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Chinese Outbound Investment in Energy: Powering China

by Li Hui

October 30, 2014

In the last two weeks, we took a close look at Chinese outbound investment in real estate and automobiles. This week, we turn the spotlight on the energy sector.

Energy is undoubtedly a make or break factor in economic development. China is not a resource-deprived country, but as one of the fastest-growing economies in the world, it needs to actively scout for and stock up resources. As per the Chinese Ministry of Commerce’s 2012 Statistical Bulletin of China’s Outward Foreign Direct Investment, Chinese outbound investment in power and mining combined reached $15.4 billion in 2012, nearly eight times of in the 2004 figures.

In 2013, state-owned China National Offshore Oil Corporation (CNOOC), one of the Big Three Chinese oil companies, hit the headlines with its $15.1 billion purchase of the Canadian oil and gas company Nexen, making it the biggest overseas acquisition of a Chinese company in history. Prior to this, CNOOC had bought Opti Canada, a Canadian oil sands developer, for $2.1 billion in 2011.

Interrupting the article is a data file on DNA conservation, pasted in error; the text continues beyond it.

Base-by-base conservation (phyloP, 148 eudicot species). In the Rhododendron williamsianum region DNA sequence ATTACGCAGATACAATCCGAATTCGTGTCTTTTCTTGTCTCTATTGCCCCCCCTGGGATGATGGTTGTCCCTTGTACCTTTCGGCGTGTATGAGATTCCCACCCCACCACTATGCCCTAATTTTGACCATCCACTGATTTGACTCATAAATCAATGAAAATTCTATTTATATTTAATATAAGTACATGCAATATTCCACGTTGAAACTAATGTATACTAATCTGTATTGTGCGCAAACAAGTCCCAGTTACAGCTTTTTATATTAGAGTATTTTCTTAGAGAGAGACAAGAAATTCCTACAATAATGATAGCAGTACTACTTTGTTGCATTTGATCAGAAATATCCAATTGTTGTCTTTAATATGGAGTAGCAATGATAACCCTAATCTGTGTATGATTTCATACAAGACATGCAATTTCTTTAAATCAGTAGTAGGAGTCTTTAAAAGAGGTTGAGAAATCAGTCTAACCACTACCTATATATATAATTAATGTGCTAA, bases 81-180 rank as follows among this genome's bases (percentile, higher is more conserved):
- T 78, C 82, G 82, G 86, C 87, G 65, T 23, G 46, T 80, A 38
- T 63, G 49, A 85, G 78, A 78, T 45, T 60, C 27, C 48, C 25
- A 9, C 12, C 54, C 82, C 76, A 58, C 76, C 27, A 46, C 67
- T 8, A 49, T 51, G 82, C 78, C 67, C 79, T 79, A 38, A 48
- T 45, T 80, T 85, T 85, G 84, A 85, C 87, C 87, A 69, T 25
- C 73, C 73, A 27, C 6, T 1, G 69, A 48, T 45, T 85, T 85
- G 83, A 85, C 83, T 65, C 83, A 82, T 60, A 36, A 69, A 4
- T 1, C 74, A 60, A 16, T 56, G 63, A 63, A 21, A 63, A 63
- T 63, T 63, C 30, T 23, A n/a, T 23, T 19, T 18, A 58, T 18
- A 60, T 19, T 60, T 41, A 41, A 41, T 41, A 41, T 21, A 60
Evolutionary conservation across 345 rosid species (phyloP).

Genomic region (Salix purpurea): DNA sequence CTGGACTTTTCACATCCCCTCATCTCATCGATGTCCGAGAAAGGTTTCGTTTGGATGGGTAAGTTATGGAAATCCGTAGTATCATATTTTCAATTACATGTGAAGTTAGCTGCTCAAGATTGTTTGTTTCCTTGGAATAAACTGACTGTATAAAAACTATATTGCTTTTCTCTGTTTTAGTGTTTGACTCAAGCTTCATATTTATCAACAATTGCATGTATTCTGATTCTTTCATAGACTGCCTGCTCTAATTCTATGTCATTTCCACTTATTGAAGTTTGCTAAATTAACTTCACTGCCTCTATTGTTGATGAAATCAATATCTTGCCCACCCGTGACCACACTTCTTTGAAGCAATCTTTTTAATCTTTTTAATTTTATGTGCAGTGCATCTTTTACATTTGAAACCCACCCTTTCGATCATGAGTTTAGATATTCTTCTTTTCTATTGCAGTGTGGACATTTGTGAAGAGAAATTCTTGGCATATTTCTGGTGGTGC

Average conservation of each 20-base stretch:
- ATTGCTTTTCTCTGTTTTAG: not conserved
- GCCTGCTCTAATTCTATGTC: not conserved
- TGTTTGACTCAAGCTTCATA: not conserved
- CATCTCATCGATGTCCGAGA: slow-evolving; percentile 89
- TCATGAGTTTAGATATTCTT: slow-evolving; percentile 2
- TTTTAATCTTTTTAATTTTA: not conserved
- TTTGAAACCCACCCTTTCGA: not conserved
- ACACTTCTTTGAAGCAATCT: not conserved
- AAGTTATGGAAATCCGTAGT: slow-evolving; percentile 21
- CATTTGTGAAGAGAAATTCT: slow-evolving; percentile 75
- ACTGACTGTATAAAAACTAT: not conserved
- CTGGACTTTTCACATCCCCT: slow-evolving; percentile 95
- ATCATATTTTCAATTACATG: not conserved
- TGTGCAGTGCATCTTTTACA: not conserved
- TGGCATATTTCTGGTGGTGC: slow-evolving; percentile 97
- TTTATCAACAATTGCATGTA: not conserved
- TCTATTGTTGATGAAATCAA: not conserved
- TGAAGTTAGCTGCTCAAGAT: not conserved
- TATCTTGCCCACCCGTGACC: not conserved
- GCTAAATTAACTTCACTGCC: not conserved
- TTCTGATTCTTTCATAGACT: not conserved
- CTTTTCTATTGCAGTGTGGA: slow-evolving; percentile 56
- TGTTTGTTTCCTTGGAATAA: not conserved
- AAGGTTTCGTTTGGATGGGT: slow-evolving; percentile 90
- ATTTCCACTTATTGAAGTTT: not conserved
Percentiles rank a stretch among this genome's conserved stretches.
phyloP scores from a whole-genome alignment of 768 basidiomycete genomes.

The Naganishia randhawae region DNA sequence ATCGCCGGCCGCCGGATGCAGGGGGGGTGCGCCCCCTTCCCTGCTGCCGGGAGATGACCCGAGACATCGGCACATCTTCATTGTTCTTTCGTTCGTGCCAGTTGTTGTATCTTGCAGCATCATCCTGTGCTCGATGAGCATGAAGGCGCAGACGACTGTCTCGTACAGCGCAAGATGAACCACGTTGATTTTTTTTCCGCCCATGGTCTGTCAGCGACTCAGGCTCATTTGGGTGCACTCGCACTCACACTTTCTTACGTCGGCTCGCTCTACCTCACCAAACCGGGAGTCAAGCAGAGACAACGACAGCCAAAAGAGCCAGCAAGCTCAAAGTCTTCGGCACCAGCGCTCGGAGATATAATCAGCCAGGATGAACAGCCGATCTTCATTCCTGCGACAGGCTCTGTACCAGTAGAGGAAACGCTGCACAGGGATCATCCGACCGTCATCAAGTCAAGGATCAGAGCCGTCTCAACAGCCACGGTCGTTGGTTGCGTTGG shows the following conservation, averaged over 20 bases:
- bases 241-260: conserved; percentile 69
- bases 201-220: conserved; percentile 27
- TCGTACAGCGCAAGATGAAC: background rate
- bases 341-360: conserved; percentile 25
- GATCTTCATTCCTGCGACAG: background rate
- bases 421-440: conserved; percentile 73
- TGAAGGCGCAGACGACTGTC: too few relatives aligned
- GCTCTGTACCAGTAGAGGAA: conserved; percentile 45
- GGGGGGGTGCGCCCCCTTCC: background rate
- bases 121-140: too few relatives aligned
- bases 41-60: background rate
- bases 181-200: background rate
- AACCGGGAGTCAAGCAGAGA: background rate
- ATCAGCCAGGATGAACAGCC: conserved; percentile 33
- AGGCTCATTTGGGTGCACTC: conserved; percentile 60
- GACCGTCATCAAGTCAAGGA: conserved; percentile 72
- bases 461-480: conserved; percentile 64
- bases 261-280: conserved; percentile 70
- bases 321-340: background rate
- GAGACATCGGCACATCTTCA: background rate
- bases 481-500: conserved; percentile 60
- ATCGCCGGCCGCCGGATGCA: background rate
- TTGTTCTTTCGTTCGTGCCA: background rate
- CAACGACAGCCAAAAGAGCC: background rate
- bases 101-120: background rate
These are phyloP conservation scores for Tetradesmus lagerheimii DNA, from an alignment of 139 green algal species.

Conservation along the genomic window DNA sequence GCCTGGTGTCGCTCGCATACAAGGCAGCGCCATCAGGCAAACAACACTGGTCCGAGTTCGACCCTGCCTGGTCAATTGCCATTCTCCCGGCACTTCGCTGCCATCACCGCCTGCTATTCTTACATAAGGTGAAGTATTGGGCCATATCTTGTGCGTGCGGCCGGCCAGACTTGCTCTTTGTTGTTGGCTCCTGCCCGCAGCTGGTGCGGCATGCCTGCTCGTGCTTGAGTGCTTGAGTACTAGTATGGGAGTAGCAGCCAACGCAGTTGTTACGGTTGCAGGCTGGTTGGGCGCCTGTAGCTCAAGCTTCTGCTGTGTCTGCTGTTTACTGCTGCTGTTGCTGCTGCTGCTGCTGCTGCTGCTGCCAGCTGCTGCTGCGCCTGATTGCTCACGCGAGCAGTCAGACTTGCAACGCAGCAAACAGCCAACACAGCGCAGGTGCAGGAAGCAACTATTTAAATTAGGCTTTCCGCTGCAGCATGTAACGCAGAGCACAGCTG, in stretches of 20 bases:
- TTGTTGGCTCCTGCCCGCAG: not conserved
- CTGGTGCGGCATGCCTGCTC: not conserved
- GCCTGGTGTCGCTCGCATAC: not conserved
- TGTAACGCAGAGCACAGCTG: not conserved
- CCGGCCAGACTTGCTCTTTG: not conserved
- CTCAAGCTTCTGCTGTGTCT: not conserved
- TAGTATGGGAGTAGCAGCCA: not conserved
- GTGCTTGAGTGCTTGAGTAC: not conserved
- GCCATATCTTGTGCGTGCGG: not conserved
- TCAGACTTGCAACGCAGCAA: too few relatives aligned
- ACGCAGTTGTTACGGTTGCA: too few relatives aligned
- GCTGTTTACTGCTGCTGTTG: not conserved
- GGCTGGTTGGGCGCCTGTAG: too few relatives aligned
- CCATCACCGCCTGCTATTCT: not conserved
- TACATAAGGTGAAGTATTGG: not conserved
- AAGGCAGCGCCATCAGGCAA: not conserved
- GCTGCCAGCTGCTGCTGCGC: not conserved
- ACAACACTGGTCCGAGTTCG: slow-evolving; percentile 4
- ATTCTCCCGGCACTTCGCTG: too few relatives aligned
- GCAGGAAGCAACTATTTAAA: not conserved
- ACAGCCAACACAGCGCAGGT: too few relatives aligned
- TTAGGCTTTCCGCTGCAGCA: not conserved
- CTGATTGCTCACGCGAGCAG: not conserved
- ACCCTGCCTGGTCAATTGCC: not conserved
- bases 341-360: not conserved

However, the worsening pollution issue and environmental concerns have put tremendous pressure on China’s fossil fuel usage. As a result, investing in renewables has become a new trend. In 2009, China Solar Power acquired a US solar start-up named Thin Silicon. In 2012, Chinese Titan Wind Energy closed a wind tower factory deal with Danish wind turbine maker Vesta for an unknown amount.

Interested in Chinese outbound investment in energy? Take a look at the infographic below.

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